Hundreds attending snowmobile event in Canada hit by ‘a very big one’
A massive search-and-rescue
operation continued throughout the Saturday night in southwestern British
Columbia in Canada after an avalanche reportedly killed at least three people
and injured a dozen others as hundreds of people gathered on a treacherous
mountain to watch a snowmobiling event.
Royal Canadian Mounted Police in Revelstoke
said they don’t know how many people may still be buried in the slide that came
down around 6.30pm on Satuday.
About 200 people were attending the
annual Big Iron Shoot Out on Boulder Mountain near Revelstoke when the slide
Cpl. Dan Moskaluk with the police said
officers were moving people out of the area.
“The area has been shut down
to keep people out,” Mr. Moskaluk said. “They’re going to continue on
here with trying to remove people off the mountain in the area and tomorrow
reassess where we’re at.”
He said police did not yet have
details about the people who were killed or the extent of people’s injuries.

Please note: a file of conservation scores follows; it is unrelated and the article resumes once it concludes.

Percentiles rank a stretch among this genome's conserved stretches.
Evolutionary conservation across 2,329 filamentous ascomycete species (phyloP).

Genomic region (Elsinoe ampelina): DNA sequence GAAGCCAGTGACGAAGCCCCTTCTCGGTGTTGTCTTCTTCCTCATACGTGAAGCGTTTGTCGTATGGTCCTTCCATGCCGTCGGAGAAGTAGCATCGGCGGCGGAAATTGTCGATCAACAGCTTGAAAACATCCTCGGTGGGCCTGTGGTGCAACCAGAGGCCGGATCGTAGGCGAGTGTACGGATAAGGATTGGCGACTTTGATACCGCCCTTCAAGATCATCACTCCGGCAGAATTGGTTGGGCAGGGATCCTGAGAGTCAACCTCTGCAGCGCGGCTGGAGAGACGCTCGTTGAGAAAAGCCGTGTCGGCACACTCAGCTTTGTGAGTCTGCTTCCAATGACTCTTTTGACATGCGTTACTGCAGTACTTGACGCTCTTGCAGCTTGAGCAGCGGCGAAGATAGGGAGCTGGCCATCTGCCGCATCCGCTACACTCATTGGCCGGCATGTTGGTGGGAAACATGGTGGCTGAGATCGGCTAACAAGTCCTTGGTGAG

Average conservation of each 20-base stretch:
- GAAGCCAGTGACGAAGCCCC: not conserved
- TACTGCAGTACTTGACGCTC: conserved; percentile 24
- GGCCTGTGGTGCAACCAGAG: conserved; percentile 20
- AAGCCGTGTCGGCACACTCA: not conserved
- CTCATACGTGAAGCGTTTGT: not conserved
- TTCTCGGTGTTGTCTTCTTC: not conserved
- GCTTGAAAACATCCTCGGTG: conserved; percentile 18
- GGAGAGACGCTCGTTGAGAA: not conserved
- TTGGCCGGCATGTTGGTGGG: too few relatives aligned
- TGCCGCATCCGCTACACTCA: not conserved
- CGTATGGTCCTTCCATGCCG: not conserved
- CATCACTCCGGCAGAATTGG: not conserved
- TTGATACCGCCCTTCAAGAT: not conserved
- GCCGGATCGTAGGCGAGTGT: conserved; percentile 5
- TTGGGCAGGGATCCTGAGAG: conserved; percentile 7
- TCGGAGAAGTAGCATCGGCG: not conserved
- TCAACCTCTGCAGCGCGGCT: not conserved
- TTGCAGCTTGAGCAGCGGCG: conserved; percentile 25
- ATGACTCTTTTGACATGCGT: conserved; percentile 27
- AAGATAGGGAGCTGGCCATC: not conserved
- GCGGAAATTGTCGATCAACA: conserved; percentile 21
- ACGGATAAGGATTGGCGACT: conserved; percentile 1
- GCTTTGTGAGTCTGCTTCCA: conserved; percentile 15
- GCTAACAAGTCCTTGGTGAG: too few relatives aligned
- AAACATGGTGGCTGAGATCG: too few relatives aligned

The avalanche occurred after the
Revelstoke-based Canadian Avalanche Centre issued an unprecedented fourth
warning in four weeks.
The warning encompassed the South
Columbia region, which includes Revelstoke, for Saturday and Sunday, after a
powerful storm blanketed the region with snow.
Mary Clayton, a spokeswoman for the
centre, told the Toronto Star Saturday night that the danger is coming from
weak layers in the upper snowpack.
“A fourth warning is
unprecedented in four weeks,” Clayton said. “This is an unusual
snowpack condition. In this situation, it’s not really obvious to a
back-country user, an amateur, that the snowpack layers are that sensitive to triggering.”
Kathy Berlingette, owner of Smokey
Bear Campground Resort in the area, said witnesses told her there were three
dead. RCMP were able to confirm only one fatality.
“The avalanche was about 25 or
30 feet deep, covered about a half a kilometre in distance. It was a very big
one,” said Berlingette, who wasn’t there but had guests who did take part.
Last winter there
were two dozen avalanche fatalities, and 13 the previous year.